Jenny Knipfer–Author

Best-selling Christian historical fiction author, Jenny Knipfer, shares her books, inspiration, thoughts on life and writing, and book reviews. Purchase Jenny's books, read her blog, or listen to encouraging podcasts, highlighting the life of a writer.

Happy middle of the week. 🙂 I have a few fun things to share pertaining to Under the Weeping Willow, my upcoming novel.

First, did you know my book, In a Grove of Maples, has it’s own candle? Well, it does, and it smells sooooo fallishly delicious!!

From the Page candles works with authors to craft a candle reminiscent of their book. My candle has notes of amber, smoke, leaves, and maple. Every time I burnt it I want to make pancakes, topped with maple syrup.

The next bit of exciting news: I have an updated cover for Under the Weeping Willow with a five-star review from Readers’ Favorite on the front, and I have a book trailer to share with you. Click the book image below to learn more about my novel.

The below excerpt comes from a few chapters into the novel, when Enid is starting to discover some thing about her mother from her mother’s diary entries and old letters from her mother’s sister, Mabel.


After I hear Clive’s waffling snore, I roll out of bed. I can’t sleep and a cup of tea calls to me. I pad out to the kitchen in my bare feet and make myself a cup of chamomile. 

Last summer I grew chamomile in a clump in the garden near the veggie patch. Even though I appreciate harvesting and using my own herbs for tea, putting the plants too near the veggies was a mistake. I’ve been pulling out chamomile every time I go to weed the beds. It has come up in most every available patch of dirt at that end of the garden. 


Regrets aside, I collect my tea in a stoneware mug, turn on a lamp, and sit in my comfy chair. My gaze rests on the stack of letters I’ve tossed on the end table, and I reach for them. I select the envelope with the June 1918 postmark from the asylum and pull the letter out. It reads: 

Dear Mabel,
You are my only confidante. I cannot put into words what I’m feeling, or what I’ve done for fear it will be too dark for you. I want you to remember me happy and content, but in reality, I am neither.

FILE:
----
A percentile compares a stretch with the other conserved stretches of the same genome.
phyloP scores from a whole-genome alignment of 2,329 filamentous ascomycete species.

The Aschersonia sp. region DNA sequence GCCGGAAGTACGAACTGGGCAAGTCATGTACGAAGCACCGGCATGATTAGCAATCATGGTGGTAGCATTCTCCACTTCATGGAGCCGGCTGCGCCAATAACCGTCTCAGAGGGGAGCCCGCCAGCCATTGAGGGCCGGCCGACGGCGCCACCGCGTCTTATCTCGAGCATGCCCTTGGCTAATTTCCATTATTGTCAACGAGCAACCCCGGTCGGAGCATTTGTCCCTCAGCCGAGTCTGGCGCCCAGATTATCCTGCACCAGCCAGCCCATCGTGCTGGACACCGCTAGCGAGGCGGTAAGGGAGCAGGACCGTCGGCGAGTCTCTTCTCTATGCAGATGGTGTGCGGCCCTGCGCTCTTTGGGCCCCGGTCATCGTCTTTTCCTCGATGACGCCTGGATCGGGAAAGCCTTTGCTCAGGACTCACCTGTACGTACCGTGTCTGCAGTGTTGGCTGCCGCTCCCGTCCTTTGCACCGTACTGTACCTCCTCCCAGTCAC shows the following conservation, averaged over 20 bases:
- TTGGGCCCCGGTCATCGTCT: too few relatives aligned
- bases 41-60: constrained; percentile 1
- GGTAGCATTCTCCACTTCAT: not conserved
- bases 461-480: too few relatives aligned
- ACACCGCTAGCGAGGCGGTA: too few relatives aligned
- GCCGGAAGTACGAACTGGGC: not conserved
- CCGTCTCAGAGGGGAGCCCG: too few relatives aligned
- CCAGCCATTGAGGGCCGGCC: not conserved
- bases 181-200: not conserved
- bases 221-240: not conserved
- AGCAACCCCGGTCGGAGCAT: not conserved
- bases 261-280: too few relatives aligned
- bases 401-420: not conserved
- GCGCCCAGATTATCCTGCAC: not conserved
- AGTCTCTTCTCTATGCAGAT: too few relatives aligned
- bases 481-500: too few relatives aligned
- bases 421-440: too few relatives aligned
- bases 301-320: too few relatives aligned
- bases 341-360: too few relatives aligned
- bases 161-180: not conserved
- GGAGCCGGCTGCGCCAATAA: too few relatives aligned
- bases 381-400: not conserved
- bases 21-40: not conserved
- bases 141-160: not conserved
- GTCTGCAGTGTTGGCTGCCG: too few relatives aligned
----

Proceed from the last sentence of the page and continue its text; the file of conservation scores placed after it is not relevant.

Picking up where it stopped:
Everything has changed since I gave birth to Enid. I’ve changed. My once carefree outlook on life has been dampened by a heavy curtain of sorrow, but I don’t know why. My thinking has been turned upside down and every aspect of my life is acquainted well with an element of grief. 

I grieve for my separation from Willis and my daughter, my actions, and their consequences. Sorrow has overtaken me, and I don’t know how to be rid of it. I have lost control of my life and my decisions. Maybe that’s why I’ve chosen not to speak. My spoken words are something that I can control, and it gives me some bit of power when all else has been washed away with my dunk in the pond. 

Do not hate me for this, for I could not bear it. Love me as you can and write soon. 

Your sister, Robin 

Tears roll from my eyes as I imagine how Mom must have suffered during this time. I wipe my face with the edge of my nightgown. Why am I finding out all of this now when I can’t talk to her about it? It’s ironic and stupid and unfair. I pound my fist on the arm of my chair in frustration. 

Why, God? Why? I inwardly scream. But there is no answer. 

Gradually my tears fade, my hands unclench, and I think of a verse in Ecclesiastes, referencing time and how there is a time for everything under heaven. Maybe I am reading these at the time I am supposed to. With that thought, a great layer of peace rests on me like a soft blanket, and I fold the letter and put it back in the aged envelope, which smells faintly of roses. 

I let my head fall back against the cushion of the chair and try to trust God with what I can’t understand. 

Thank you!

Thanks so much for reading the excerpt. Have you ever discovered something you didn’t know about a family member from old diaries or letters?


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